The University of Leicester, leading the search for the burial place, has reported archaeologists have found the medieval Grey Friars Church, the exact location of which had been lost over the centuries.
Defeated at the battle of Bosworth in 1485, at the end of the civil war between the House of Lancaster and the House of York, the king's body, stripped and mutilated, was brought to Leicester where he was buried in the church of the Franciscan Friary known as the Grey Friars.
"The discoveries so far leave us in no doubt that we are on the site of Leicester's Franciscan Friary, meaning we have crossed the first significant hurdle of the investigation," lead archaeologist Richard Buckley said.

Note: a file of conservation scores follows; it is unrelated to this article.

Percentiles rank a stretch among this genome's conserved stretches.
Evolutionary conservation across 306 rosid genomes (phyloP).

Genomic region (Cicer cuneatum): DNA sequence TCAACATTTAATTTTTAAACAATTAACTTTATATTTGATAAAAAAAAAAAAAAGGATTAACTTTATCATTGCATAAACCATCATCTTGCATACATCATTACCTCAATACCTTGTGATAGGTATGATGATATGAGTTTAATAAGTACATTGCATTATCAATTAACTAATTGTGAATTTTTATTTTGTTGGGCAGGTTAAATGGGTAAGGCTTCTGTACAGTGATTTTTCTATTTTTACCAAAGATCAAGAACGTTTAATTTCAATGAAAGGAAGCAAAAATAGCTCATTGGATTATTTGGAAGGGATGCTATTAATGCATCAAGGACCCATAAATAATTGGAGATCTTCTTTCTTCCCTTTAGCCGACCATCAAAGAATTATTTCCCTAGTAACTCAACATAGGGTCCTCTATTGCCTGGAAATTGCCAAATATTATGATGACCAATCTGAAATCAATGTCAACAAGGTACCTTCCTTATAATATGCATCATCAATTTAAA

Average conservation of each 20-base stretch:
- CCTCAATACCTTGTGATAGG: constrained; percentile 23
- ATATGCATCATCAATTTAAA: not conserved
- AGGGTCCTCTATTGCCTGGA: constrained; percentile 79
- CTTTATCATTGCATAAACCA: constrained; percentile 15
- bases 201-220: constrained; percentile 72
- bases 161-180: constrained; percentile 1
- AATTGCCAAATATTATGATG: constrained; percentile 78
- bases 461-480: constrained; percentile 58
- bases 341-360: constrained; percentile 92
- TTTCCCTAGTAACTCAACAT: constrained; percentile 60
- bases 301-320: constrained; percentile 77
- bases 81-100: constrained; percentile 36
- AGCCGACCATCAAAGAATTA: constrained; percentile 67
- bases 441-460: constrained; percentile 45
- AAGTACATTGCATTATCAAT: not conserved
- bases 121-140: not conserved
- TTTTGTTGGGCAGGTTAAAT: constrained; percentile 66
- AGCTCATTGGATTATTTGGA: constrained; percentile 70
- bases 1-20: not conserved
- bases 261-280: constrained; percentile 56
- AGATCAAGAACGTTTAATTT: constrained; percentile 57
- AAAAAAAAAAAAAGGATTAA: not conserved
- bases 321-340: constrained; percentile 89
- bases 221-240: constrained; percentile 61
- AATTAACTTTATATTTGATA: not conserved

The archaeologists have dug trenches that have exposed floors and walls.
"The size of the walls, the orientation of the building, its position and the presence of medieval inlaid floor tiles and architectural fragments makes this almost certainly the church of the Grey Friars," he said.
"The next step -- which may include extending the trenches -- will seek to gain more information on the church in the hope that we can identify the location of the choir and high altar.
"Finding the choir is especially important as this is where Richard III is recorded as having been buried."